# Boolean sentences

My Code:
jfk = taxi[taxi[:, 6] ==2]
jfk_count = jfk.shape

laguardia = taxi[taxi[:, 6] ==3]
laguardia_count = laguardia.shape

newark = taxi[taxi[:, 6] ==5]
newark_count = newark.shape

print(‘JFK:’, jfk_count)
print(‘Laguardia:’, laguardia_count)
print(‘Newark:’, newark_count)

Why it said jfd is not defined if i put " taxi[taxi[:, 6] ==2] = jfk"?

Hi @ipngasi:

Please attach the mission link and format your code accordingly as per these guidelines so we know the particular mission you are referring to. Thanks!

``````jfk = taxi[taxi[:, 6] ==2]
jfk_count = jfk.shape

laguardia = taxi[taxi[:, 6] ==3]
laguardia_count = laguardia.shape

newark = taxi[taxi[:, 6] ==5]
newark_count = newark.shape

print('JFK:', jfk_count)
print('Laguardia:', laguardia_count)
print('Newark:', newark_count)
``````

Why it said jfd is not defined if i put " taxi[taxi[:, 6] ==2] = jfk"?

I follow the guidelines and is it clear enough?

Hey I just copy-pasted your code and I got a big green Nice Work!

By the way the code above is wrong. Try:

``````taxi[taxi[:, 6] ==2] == jfk
``````

@WilfriedF I believe this code is unecessary in our case here since `==` is the equality operator vs `=` which is the assignment operator (see here). Hence, the above line of code will check to see if the expressions on the left and right of `==` are in fact equal and will simply return `True` or `False` which is not something we need to do here.

I’m going to go out on a limb here and guess that @ipngasi is asking why they get an error for ` taxi[taxi[:, 6] ==2] = jfk` as opposed to `jfk = taxi[taxi[:, 6] ==2]`. If so, the reason for this is python syntax.

When assigning a value (like: 5, “Some text”, or `taxi[taxi[:, 6] ==2]`) to a variable (like : x, string, or `jfk`), python requires you to place the variable name to the left of `=` and the value you want to assign to it to its right. I always like to think of this as reading from right to left: "assign the value of `right side` to the variable `left side`.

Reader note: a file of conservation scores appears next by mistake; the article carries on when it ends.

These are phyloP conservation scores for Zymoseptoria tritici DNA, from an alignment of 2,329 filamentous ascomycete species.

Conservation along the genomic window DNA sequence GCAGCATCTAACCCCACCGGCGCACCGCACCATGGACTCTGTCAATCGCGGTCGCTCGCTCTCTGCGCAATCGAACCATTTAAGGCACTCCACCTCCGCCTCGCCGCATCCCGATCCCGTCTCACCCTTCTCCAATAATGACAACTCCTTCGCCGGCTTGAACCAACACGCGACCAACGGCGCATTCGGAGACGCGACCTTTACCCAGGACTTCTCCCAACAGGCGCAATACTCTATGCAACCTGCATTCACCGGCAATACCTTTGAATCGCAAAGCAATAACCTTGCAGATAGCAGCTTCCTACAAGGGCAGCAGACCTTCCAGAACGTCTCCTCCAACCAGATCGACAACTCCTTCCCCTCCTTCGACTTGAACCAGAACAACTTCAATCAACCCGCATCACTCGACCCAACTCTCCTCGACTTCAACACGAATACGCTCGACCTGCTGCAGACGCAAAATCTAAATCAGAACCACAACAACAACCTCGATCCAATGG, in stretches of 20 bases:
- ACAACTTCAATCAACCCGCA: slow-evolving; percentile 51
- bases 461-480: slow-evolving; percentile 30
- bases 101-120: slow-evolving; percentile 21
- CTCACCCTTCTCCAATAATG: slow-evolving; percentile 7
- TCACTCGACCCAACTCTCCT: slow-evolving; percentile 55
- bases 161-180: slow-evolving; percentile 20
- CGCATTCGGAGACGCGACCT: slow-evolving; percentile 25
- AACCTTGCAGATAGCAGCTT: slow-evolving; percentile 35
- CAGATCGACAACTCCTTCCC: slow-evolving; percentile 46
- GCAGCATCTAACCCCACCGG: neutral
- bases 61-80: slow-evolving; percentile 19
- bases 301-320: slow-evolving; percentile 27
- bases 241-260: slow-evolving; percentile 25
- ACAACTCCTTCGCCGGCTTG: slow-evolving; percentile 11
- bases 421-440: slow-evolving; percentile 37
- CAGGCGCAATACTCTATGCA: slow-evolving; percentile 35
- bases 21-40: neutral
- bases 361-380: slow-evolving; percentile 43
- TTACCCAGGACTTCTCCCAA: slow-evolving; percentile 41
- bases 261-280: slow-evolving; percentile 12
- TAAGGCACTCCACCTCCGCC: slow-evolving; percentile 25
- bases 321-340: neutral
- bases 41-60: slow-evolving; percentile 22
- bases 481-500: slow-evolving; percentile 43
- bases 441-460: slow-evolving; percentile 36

In other words, `taxi[taxi[:, 6] ==2] = jfk` will take the value of `jfk` and will try to store it in `taxi[taxi[:, 6] ==2]`. This will cause an error if there is no value currently stored in `jfk`. If `jfk` did have a value assigned to it, this line of code would assign that value to every row that has a value of `2` in the 6th column of `taxi`. This is not what we want to do in this particular case. This could be helpful in other situations though. Think of this line of code like a “filtered assignment.”

That said, what we actually want to do here is to assign the value of `taxi[taxi[:, 6] ==2]` to the variable `jfk` and we do that using this syntax:

`variable` = `value`

Therefore the correct syntax is: `jfk = taxi[taxi[:, 6] ==2]`

Hope this makes things more clear and not less! Thanks a lot for both of you.

I understand now after you mentioned the value should assign to variable at the left. You went so deeply in his mind @mathmike314 ! Think we need the opinion of @ipngasi because indeed it’s hard to know exactly what was the problem since his code is working perfectly.

@WilfriedF call it “teacher’s intuition” Also it was the key word `if` that tipped me off in the sentence “Why it said jfd is not defined if i put " taxi[taxi[:, 6] ==2] = jfk”?" – which implied that his question was “hypothetical” and not coming from the actual code provided. I did have to assume that `jfd` was a typo of `jfk` though…

In the end, it looks like that was the case!

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Right! The word “if” was the key here. I assumed the typo too but not the word “if”! Well done.

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